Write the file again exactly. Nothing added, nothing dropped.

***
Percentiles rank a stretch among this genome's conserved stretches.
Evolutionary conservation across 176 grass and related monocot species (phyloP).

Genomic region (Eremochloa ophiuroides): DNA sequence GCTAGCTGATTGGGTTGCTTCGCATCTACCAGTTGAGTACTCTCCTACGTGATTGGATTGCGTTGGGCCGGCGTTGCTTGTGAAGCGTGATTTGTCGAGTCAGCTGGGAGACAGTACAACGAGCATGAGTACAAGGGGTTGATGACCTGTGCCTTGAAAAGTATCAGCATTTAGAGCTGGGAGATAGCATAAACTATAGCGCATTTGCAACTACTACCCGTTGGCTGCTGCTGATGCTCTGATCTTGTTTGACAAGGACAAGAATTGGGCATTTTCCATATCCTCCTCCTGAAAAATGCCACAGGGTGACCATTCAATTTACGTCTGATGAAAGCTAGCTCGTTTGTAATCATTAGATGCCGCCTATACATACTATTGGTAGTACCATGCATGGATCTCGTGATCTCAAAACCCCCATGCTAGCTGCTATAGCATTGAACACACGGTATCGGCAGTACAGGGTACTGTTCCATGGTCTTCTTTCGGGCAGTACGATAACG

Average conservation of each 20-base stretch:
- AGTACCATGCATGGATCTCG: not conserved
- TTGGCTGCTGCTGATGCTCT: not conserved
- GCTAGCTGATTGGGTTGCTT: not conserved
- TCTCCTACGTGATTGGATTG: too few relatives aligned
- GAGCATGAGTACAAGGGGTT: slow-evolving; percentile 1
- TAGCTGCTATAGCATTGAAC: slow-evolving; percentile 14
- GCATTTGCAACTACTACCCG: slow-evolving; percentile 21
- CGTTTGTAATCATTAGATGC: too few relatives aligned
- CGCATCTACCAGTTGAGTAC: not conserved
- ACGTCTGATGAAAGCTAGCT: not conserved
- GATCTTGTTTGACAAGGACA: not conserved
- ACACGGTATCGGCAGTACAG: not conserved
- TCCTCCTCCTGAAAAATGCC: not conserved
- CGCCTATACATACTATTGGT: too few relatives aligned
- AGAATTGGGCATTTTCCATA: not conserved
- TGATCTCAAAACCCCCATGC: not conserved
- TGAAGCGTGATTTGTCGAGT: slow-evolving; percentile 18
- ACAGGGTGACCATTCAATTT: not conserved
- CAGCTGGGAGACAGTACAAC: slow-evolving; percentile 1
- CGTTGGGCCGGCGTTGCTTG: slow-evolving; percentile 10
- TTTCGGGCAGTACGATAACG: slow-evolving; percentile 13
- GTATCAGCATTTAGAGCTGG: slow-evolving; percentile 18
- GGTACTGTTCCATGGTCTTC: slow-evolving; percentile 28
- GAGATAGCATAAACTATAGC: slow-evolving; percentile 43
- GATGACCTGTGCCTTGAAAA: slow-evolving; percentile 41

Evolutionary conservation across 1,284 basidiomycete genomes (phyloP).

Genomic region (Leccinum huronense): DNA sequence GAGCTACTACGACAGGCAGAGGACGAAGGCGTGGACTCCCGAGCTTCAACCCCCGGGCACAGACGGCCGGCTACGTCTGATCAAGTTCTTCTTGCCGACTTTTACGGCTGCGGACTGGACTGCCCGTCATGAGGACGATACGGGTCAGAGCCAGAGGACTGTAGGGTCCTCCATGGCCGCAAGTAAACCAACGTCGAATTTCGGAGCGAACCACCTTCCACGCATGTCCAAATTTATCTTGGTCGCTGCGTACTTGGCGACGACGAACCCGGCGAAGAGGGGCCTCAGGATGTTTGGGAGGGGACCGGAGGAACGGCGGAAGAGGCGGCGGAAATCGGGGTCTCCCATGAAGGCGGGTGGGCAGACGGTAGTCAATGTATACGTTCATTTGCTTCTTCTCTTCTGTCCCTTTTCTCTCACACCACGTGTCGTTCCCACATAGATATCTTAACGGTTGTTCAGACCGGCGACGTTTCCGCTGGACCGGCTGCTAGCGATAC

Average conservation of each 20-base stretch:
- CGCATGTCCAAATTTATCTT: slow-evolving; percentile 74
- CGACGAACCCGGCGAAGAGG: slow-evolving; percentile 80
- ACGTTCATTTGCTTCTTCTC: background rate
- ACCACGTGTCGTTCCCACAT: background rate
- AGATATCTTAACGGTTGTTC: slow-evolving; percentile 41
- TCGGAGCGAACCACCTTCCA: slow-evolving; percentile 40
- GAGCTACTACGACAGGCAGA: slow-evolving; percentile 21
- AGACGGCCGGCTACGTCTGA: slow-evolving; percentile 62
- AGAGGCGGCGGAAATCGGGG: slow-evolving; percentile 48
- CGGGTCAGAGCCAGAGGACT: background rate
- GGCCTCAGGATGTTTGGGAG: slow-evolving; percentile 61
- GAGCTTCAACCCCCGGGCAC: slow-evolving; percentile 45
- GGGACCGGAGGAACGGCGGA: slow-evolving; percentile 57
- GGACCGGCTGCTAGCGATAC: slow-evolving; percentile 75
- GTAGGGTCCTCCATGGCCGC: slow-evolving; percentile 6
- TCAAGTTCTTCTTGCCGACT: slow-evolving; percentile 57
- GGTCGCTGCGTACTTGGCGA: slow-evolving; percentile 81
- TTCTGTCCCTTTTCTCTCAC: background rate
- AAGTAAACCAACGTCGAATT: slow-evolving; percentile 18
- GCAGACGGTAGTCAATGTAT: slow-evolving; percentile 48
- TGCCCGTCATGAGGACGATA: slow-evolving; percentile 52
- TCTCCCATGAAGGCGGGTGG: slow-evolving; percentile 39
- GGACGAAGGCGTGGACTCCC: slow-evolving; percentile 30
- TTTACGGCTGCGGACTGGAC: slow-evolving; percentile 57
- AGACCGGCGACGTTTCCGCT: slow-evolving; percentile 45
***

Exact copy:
Percentiles rank a stretch among this genome's conserved stretches.
Evolutionary conservation across 176 grass and related monocot species (phyloP).

Genomic region (Eremochloa ophiuroides): DNA sequence GCTAGCTGATTGGGTTGCTTCGCATCTACCAGTTGAGTACTCTCCTACGTGATTGGATTGCGTTGGGCCGGCGTTGCTTGTGAAGCGTGATTTGTCGAGTCAGCTGGGAGACAGTACAACGAGCATGAGTACAAGGGGTTGATGACCTGTGCCTTGAAAAGTATCAGCATTTAGAGCTGGGAGATAGCATAAACTATAGCGCATTTGCAACTACTACCCGTTGGCTGCTGCTGATGCTCTGATCTTGTTTGACAAGGACAAGAATTGGGCATTTTCCATATCCTCCTCCTGAAAAATGCCACAGGGTGACCATTCAATTTACGTCTGATGAAAGCTAGCTCGTTTGTAATCATTAGATGCCGCCTATACATACTATTGGTAGTACCATGCATGGATCTCGTGATCTCAAAACCCCCATGCTAGCTGCTATAGCATTGAACACACGGTATCGGCAGTACAGGGTACTGTTCCATGGTCTTCTTTCGGGCAGTACGATAACG

Average conservation of each 20-base stretch:
- AGTACCATGCATGGATCTCG: not conserved
- TTGGCTGCTGCTGATGCTCT: not conserved
- GCTAGCTGATTGGGTTGCTT: not conserved
- TCTCCTACGTGATTGGATTG: too few relatives aligned
- GAGCATGAGTACAAGGGGTT: slow-evolving; percentile 1
- TAGCTGCTATAGCATTGAAC: slow-evolving; percentile 14
- GCATTTGCAACTACTACCCG: slow-evolving; percentile 21
- CGTTTGTAATCATTAGATGC: too few relatives aligned
- CGCATCTACCAGTTGAGTAC: not conserved
- ACGTCTGATGAAAGCTAGCT: not conserved
- GATCTTGTTTGACAAGGACA: not conserved
- ACACGGTATCGGCAGTACAG: not conserved
- TCCTCCTCCTGAAAAATGCC: not conserved
- CGCCTATACATACTATTGGT: too few relatives aligned
- AGAATTGGGCATTTTCCATA: not conserved
- TGATCTCAAAACCCCCATGC: not conserved
- TGAAGCGTGATTTGTCGAGT: slow-evolving; percentile 18
- ACAGGGTGACCATTCAATTT: not conserved
- CAGCTGGGAGACAGTACAAC: slow-evolving; percentile 1
- CGTTGGGCCGGCGTTGCTTG: slow-evolving; percentile 10
- TTTCGGGCAGTACGATAACG: slow-evolving; percentile 13
- GTATCAGCATTTAGAGCTGG: slow-evolving; percentile 18
- GGTACTGTTCCATGGTCTTC: slow-evolving; percentile 28
- GAGATAGCATAAACTATAGC: slow-evolving; percentile 43
- GATGACCTGTGCCTTGAAAA: slow-evolving; percentile 41

Evolutionary conservation across 1,284 basidiomycete genomes (phyloP).

Genomic region (Leccinum huronense): DNA sequence GAGCTACTACGACAGGCAGAGGACGAAGGCGTGGACTCCCGAGCTTCAACCCCCGGGCACAGACGGCCGGCTACGTCTGATCAAGTTCTTCTTGCCGACTTTTACGGCTGCGGACTGGACTGCCCGTCATGAGGACGATACGGGTCAGAGCCAGAGGACTGTAGGGTCCTCCATGGCCGCAAGTAAACCAACGTCGAATTTCGGAGCGAACCACCTTCCACGCATGTCCAAATTTATCTTGGTCGCTGCGTACTTGGCGACGACGAACCCGGCGAAGAGGGGCCTCAGGATGTTTGGGAGGGGACCGGAGGAACGGCGGAAGAGGCGGCGGAAATCGGGGTCTCCCATGAAGGCGGGTGGGCAGACGGTAGTCAATGTATACGTTCATTTGCTTCTTCTCTTCTGTCCCTTTTCTCTCACACCACGTGTCGTTCCCACATAGATATCTTAACGGTTGTTCAGACCGGCGACGTTTCCGCTGGACCGGCTGCTAGCGATAC

Average conservation of each 20-base stretch:
- CGCATGTCCAAATTTATCTT: slow-evolving; percentile 74
- CGACGAACCCGGCGAAGAGG: slow-evolving; percentile 80
- ACGTTCATTTGCTTCTTCTC: background rate
- ACCACGTGTCGTTCCCACAT: background rate
- AGATATCTTAACGGTTGTTC: slow-evolving; percentile 41
- TCGGAGCGAACCACCTTCCA: slow-evolving; percentile 40
- GAGCTACTACGACAGGCAGA: slow-evolving; percentile 21
- AGACGGCCGGCTACGTCTGA: slow-evolving; percentile 62
- AGAGGCGGCGGAAATCGGGG: slow-evolving; percentile 48
- CGGGTCAGAGCCAGAGGACT: background rate
- GGCCTCAGGATGTTTGGGAG: slow-evolving; percentile 61
- GAGCTTCAACCCCCGGGCAC: slow-evolving; percentile 45
- GGGACCGGAGGAACGGCGGA: slow-evolving; percentile 57
- GGACCGGCTGCTAGCGATAC: slow-evolving; percentile 75
- GTAGGGTCCTCCATGGCCGC: slow-evolving; percentile 6
- TCAAGTTCTTCTTGCCGACT: slow-evolving; percentile 57
- GGTCGCTGCGTACTTGGCGA: slow-evolving; percentile 81
- TTCTGTCCCTTTTCTCTCAC: background rate
- AAGTAAACCAACGTCGAATT: slow-evolving; percentile 18
- GCAGACGGTAGTCAATGTAT: slow-evolving; percentile 48
- TGCCCGTCATGAGGACGATA: slow-evolving; percentile 52
- TCTCCCATGAAGGCGGGTGG: slow-evolving; percentile 39
- GGACGAAGGCGTGGACTCCC: slow-evolving; percentile 30
- TTTACGGCTGCGGACTGGAC: slow-evolving; percentile 57
- AGACCGGCGACGTTTCCGCT: slow-evolving; percentile 45